Green Broadbill

Calyptomena viridis
Lesser Green broadbill
The Green broadbill is a small species in the broadbill family and can be identified by means of its vibrant green plumage. These birds are sexually dimorphic, meaning that males and females look different. Males have a black dot behind their ears and black bands across their wings, females have feathers of a duller green and no black markings.
Unknown

population size

6-19 yrs

Life span

43-73 g

Weight

17 cm

wingspan

Disrtibution

The Green broadbill occurs in Indonesia, Malaysia, Myanmar, Thailand, on the islands of Sumatra, Borneo and the Malay Peninsula, in lowland forests of broadleaved evergreen and lower montane rainforest.

Habits and lifestyle

Little is known about the social behavior of Green broadbills. It is very hard to notice them as they sit motionless within the canopy or just beneath it, flying quickly to a new location when disturbed. Their foliage-green coloring provides excellent camouflage. Broadbills generally are resident species; however, they often travel to a different altitude as seasons change, in dry seasons sometimes moving beyond their normal range when searching for food. Some species are nomadic in their search for fruiting trees; generally species that eat fruit are more nomadic than those that eat insects. This suggests that Green broadbills exhibit such nomadism, according to the seasonality of fruiting trees. Broadbills show crepuscular activity patterns and are generally gregarious.

Diet and nutrition

Green broadbills are herbivores, they mainly eat fruits, especially figs, as well as vegetables.

Mating habits

Little is known about the mating system of Green broadbills. Broadbills may exhibit either a monogamous mating system (one male mates with one female exclusively) or polygynous (with a lek system) when one male mates with multiple females. The breeding season is known to occur in from February to April in Myanmar, after the heavy rains of the early part of the northeast monsoon (major period of rainfall activity) in the Malay Peninsula and from March to June in Thailand. Male green broadbills perform a spinning courtship display. During the mating season, females weave a long, tubular nest from grasses in which to rear their offspring. A typical nest has 2-3 cream or yellow eggs. Young fledge at 22 to 23 days.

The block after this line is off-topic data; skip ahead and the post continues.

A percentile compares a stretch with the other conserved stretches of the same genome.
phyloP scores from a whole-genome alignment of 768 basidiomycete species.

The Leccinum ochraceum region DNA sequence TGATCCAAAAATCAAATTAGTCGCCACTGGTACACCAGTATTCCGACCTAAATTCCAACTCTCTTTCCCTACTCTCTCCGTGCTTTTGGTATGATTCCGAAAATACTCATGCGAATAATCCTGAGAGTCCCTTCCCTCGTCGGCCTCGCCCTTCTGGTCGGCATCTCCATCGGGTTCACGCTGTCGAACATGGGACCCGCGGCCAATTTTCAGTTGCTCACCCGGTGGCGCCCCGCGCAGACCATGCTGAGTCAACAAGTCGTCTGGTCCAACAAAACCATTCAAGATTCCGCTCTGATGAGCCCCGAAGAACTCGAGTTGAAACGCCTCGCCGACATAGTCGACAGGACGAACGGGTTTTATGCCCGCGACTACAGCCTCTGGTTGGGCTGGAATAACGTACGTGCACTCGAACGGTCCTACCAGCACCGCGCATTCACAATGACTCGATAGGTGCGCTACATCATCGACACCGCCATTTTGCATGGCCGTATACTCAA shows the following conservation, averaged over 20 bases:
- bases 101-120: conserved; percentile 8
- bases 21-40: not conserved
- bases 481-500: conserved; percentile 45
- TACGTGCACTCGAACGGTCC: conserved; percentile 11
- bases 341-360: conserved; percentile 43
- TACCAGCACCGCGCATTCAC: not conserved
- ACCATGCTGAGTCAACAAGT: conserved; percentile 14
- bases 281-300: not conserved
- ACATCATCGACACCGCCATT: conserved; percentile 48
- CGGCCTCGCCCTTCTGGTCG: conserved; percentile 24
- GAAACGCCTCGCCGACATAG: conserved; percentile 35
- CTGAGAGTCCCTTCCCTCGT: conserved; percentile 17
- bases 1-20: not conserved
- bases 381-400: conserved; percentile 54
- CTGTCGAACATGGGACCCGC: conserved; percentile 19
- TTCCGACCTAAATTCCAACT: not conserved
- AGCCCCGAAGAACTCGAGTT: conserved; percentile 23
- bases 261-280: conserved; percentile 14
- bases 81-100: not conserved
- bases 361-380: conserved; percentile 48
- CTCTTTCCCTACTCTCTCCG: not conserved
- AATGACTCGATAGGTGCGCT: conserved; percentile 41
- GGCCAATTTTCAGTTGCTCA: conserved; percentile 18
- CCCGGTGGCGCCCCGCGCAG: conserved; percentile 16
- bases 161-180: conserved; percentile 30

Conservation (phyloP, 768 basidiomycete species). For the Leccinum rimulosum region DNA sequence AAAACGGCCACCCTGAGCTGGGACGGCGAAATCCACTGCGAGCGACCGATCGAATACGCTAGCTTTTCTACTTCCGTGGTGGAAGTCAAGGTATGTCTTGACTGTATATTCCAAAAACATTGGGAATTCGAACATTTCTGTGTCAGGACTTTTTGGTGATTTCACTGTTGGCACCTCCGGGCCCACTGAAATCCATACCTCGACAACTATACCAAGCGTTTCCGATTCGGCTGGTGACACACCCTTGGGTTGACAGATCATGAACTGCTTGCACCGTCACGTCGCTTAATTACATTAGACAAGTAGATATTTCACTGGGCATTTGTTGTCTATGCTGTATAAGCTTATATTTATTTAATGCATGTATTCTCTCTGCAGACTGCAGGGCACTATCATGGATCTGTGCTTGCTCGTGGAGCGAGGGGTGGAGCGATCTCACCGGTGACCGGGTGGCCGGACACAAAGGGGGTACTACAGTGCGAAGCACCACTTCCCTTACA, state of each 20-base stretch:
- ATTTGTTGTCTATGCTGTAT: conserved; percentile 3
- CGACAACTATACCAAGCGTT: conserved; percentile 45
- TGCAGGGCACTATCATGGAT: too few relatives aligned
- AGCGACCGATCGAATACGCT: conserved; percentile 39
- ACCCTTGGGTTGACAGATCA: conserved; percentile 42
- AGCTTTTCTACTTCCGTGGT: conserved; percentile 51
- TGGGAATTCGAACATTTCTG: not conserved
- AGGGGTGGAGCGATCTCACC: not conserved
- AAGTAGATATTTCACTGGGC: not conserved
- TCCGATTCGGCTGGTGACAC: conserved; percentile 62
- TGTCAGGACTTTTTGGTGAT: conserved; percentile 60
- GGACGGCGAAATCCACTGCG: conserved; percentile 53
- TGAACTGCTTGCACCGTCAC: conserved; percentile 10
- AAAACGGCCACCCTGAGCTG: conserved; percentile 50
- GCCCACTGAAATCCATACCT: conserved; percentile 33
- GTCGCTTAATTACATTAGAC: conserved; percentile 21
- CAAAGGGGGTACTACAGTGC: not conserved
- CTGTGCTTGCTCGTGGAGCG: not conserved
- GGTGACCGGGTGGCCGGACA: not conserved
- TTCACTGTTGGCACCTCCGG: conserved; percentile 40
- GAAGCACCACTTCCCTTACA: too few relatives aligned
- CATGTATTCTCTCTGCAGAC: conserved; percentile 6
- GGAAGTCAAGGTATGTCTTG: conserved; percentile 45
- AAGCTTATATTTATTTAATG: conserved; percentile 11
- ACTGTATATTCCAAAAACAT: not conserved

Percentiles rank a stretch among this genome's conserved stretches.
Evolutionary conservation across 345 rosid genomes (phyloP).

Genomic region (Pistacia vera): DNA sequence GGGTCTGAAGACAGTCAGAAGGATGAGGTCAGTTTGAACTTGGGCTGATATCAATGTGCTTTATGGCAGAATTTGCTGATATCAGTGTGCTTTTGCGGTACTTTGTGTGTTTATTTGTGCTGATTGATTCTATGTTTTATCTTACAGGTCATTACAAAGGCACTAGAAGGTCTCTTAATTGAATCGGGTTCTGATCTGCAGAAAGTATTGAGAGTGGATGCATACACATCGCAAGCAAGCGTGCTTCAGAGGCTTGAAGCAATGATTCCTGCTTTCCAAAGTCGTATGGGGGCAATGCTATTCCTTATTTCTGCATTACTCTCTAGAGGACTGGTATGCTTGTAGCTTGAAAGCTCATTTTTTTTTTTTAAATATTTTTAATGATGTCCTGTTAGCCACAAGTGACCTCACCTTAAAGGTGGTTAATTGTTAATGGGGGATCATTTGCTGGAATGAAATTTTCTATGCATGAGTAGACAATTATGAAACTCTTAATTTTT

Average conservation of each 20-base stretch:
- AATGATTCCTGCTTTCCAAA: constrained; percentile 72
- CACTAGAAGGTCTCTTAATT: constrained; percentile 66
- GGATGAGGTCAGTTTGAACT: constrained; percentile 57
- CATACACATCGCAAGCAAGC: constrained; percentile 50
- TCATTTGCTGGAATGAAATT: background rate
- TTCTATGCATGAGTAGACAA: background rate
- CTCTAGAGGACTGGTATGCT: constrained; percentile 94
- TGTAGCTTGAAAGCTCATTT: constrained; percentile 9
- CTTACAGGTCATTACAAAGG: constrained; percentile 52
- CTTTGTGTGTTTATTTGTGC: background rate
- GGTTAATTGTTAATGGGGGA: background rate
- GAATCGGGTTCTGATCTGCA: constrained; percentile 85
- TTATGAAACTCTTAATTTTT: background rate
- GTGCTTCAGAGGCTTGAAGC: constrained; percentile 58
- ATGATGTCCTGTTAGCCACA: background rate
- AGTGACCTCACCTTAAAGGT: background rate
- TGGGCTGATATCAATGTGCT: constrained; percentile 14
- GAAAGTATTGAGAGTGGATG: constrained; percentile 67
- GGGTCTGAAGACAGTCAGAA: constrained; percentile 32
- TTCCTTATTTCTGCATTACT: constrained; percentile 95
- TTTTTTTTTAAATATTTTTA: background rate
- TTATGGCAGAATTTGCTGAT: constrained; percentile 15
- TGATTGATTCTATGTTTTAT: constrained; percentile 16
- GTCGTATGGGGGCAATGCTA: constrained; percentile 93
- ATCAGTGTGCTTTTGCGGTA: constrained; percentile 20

Reproduction season

Myanmar: February-April, Malay Peninsula: after heavy rains of early northeast monsoon, Thailand: March-June

Independent age

22-23 days
chick

baby name

2-3 eggs

Clutch size

Population

Population Trend

Population status

ne
dd
lc
nt
vu
en
cr
ew
ex

Population threats

The main threat to this species is ongoing habitat loss as their lowland rainforest is rapidly disappearing. Another threat is forest fires.

Population number

According to IUCN, the Green broadbill is fairly common throughout its range but no overall population estimate is available. Currently this species is classified as Near Threatened (NT) on the IUCN Red List and its numbers today are decreasing.

Ecological niche

The Green broadbill plays the important role of seed disperser. Its feeding habits help distribute fig seeds around the forest floor.

Fun facts for kids

  1. Broadbills love bathing in streams and puddles.
  2. The large mouths of these birds mean that they can eat much bigger pieces of food than other birds their size.
  3. This species does not have complex or melodic songs but instead, a range of calls described as whistles, trills, rattles, squeaks or screams. They most often call early in the morning and late afternoon.
  4. These birds also communicate by means of a variety of territorial and mating displays. Some perform spinning displays; other displays involve wing flapping, head bobbing, and feather fluffing. ‘Smithorninae’ family members, for example, perform display flights when they make a buzzing sound with their primary wing feathers that can be heard for more than 60 meters.
  5. Broadbills during the breeding season seem to be territorial, and their flights of display may serve as both territorial and breeding displays. They also may defend small fruit patches.